I am getting the same output for every different input. Is there problem in the data or algorithm? Please suggest.
Here are some ideas:
is there any algorithm wich can do classification (k nearest-neighbor) with categorical variables ? if yes , what’s ?
kNN can classify with categorical variables, you must use a distance measure that can handle the categorical vars.
Can you explain about hamming distance intuition?
if i have independent variable as gender in my data set, and if the unseen data has male as category, how to predict the y value?
More on hamming distance here:
how can we apply knn algorithm on a dataset which has mixture of numerical and categorical attributes.
Good question. You can use a hamming distance for categorical variables and euclidean or similar for the normalised numerical variables, then add the scores together.
Very great Post! I saw that you write about different methods in different posts.
Do you also have a post about a comparison of the different machine learning algorithms (properties, when to use them, limitations ..) in order to be able to compare the methods?
Thank you very much
I generally recommend spot checking algorithms on a problem instead, more details here:
what will be the knn algo for 10 features and 2 faces? TIA
I don’t follow sorry, what do you mean?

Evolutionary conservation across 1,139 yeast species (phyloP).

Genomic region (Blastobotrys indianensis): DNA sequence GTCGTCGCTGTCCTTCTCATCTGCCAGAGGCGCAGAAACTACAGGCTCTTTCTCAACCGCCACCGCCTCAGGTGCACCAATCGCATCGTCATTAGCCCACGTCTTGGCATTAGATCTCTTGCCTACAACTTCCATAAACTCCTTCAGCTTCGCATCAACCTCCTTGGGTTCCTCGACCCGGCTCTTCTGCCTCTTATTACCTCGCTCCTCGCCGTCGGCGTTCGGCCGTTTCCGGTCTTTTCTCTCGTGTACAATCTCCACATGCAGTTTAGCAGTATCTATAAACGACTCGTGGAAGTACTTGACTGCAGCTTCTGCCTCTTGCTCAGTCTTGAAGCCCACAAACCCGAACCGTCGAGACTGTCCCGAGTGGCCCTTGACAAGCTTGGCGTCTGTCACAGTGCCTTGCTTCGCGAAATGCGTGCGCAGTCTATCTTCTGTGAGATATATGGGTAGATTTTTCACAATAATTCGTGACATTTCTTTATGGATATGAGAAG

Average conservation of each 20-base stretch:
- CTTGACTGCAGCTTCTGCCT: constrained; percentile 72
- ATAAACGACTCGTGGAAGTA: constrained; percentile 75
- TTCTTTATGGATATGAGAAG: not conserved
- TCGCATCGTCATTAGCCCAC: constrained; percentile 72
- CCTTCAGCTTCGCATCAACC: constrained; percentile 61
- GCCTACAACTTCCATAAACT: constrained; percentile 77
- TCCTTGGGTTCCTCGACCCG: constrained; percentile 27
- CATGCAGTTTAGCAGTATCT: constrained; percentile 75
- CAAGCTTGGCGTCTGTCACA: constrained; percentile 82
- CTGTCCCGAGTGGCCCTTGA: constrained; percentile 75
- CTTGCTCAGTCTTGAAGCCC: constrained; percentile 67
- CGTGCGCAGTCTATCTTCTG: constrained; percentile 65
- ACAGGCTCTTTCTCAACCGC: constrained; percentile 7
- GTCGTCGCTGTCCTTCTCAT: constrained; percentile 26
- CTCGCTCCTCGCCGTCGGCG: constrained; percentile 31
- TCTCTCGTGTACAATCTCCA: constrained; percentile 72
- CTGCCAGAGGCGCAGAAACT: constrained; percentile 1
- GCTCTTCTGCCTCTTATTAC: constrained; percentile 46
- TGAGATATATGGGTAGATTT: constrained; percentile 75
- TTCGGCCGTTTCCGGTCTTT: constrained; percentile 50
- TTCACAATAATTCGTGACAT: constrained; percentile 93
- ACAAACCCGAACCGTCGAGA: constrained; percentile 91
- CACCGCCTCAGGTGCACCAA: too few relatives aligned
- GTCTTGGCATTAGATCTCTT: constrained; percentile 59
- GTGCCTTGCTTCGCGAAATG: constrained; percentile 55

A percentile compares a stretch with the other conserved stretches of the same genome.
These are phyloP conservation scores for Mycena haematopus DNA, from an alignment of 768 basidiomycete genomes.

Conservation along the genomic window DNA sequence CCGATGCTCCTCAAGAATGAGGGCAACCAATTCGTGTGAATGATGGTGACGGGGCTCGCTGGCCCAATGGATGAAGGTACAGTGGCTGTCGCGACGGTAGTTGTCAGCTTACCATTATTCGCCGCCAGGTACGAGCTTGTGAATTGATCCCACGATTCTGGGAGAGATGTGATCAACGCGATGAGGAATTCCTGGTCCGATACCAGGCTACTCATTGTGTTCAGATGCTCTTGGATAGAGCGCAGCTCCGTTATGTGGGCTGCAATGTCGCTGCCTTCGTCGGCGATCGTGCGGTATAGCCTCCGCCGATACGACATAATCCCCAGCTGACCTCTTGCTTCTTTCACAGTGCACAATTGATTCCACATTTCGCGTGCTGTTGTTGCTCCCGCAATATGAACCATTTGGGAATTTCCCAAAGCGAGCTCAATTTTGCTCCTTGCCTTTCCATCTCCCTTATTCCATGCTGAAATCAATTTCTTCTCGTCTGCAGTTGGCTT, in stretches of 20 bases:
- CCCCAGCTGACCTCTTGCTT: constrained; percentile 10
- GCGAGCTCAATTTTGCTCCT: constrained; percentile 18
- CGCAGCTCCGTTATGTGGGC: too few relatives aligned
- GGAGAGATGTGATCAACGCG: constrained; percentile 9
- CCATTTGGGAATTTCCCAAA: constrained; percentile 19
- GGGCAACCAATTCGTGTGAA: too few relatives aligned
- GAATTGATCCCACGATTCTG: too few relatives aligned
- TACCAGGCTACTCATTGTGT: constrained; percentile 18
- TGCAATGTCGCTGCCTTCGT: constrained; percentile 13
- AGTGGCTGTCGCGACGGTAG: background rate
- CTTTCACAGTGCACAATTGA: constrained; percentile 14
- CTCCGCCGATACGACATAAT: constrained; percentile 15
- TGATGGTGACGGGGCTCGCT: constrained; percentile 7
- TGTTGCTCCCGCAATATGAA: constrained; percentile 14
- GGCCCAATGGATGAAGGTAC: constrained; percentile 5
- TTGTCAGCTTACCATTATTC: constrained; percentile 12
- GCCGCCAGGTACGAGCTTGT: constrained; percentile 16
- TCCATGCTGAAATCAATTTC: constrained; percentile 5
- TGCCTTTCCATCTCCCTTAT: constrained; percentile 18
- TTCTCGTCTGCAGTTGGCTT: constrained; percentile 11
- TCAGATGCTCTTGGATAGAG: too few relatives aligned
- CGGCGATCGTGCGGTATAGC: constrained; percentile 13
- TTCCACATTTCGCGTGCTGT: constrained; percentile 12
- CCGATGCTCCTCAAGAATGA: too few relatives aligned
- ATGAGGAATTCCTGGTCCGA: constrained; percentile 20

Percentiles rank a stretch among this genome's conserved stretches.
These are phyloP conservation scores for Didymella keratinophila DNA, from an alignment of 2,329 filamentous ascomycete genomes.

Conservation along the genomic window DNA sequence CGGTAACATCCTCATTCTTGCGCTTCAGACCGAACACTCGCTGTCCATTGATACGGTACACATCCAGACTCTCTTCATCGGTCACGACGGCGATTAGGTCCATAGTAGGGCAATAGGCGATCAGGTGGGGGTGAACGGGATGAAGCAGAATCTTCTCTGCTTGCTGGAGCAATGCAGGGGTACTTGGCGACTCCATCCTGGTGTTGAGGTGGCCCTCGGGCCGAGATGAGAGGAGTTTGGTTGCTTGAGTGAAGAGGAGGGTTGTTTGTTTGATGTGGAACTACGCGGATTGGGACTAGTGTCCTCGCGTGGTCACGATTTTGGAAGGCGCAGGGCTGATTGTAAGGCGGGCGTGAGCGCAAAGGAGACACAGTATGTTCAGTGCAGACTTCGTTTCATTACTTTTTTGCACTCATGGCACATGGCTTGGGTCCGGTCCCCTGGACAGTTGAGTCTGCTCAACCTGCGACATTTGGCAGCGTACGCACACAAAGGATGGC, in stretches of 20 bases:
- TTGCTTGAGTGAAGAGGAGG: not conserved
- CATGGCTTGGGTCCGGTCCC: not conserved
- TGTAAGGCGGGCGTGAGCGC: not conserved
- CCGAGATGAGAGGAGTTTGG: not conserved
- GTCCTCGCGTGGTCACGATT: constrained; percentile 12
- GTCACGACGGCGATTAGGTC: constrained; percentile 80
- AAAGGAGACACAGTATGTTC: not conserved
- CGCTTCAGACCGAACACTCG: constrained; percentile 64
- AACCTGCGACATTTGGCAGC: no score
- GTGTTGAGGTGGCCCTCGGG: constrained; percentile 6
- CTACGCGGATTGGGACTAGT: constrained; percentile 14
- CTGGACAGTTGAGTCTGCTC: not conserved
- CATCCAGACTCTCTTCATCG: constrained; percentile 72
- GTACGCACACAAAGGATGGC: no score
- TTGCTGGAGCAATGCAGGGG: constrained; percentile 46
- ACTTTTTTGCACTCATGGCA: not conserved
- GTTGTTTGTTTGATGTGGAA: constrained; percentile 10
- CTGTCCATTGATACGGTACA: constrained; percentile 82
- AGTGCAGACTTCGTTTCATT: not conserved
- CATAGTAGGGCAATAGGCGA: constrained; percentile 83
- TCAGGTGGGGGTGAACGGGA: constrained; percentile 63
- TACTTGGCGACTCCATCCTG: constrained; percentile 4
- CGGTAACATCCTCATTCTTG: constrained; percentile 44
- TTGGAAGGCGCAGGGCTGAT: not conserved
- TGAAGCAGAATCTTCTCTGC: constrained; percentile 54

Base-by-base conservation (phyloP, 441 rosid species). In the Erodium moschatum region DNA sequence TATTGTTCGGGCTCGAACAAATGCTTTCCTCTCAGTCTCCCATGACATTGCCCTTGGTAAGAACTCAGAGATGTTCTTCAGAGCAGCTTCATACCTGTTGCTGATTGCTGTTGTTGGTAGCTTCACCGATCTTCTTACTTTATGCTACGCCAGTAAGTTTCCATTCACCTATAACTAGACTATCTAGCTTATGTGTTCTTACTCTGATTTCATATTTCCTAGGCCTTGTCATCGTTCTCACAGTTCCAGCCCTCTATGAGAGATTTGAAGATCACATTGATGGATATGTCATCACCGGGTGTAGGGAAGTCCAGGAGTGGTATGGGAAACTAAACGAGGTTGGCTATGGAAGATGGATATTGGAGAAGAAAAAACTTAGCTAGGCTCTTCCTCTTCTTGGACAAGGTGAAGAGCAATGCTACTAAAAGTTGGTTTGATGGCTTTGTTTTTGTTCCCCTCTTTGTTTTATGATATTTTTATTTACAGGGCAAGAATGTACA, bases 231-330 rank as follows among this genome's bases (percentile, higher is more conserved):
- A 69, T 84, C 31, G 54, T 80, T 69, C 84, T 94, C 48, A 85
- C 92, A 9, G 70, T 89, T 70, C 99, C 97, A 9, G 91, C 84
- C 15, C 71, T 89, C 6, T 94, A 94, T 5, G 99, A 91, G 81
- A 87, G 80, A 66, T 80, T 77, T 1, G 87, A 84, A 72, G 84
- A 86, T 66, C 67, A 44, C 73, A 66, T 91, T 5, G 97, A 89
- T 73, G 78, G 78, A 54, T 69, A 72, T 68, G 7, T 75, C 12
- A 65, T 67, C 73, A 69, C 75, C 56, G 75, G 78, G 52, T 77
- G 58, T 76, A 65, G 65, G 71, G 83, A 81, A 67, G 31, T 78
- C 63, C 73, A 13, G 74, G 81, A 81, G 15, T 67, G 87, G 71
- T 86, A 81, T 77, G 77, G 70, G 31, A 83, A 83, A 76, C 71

Is it possible to use non- metric measure with KNN?
If the data set is mixed (numerical, nominal, and binary) features, for classifying such data we need to define new measure able to handle the three types.
Generally, the combined approach is widely used for this case.
If the new measure is a combination of different measures, it is very difficult to fulfill the triangle inequality, so it can be similarity measure or distance but not metric.
My question is
Is it possible to use such measure with KNN?
as we know KNN requires metric distance.
Can I use KNN with a non-metric measure for classifying the data?
Sure. You can use any sensible distance measure you like.
I recommend keeping things simple.
Great postJason. Thanks
One question – say there are 100 records classified as YES and NO. All 100 are YES, will a new record I.e, 101th record which is actually a NO get classified as NO?
No, the model needs examples of yes and no, ideally an equal number of examples.
Good afternoon, thank you for providing these explanations. Perhaps due to my shortcomings in math, can you explain “for very large training sets, kNN can be made stochastic by taking a sample from the training dataset from which to calculate the k-most similar instances” in greater detail? My understanding of “stochastic” is such that is generally random. Are you saying kNN itself becomes random when using different test data from a very large data set? Wouldn’t that depend on how you select the data as test values? Thank you very much for any additional information you can provide.
A random sample would be taken from the training set in order to make a prediction for the test set.
This would make the prediction stochastic for a given fixed trying set, when making prediction on the same test set samples. The benefit is lower computational complexity with approximately equal skill.
Hi Jason, Thank you for the informative post. Can you please let me know what could be the good feature selection method for implementing k-NN.
Good question, I answer it here: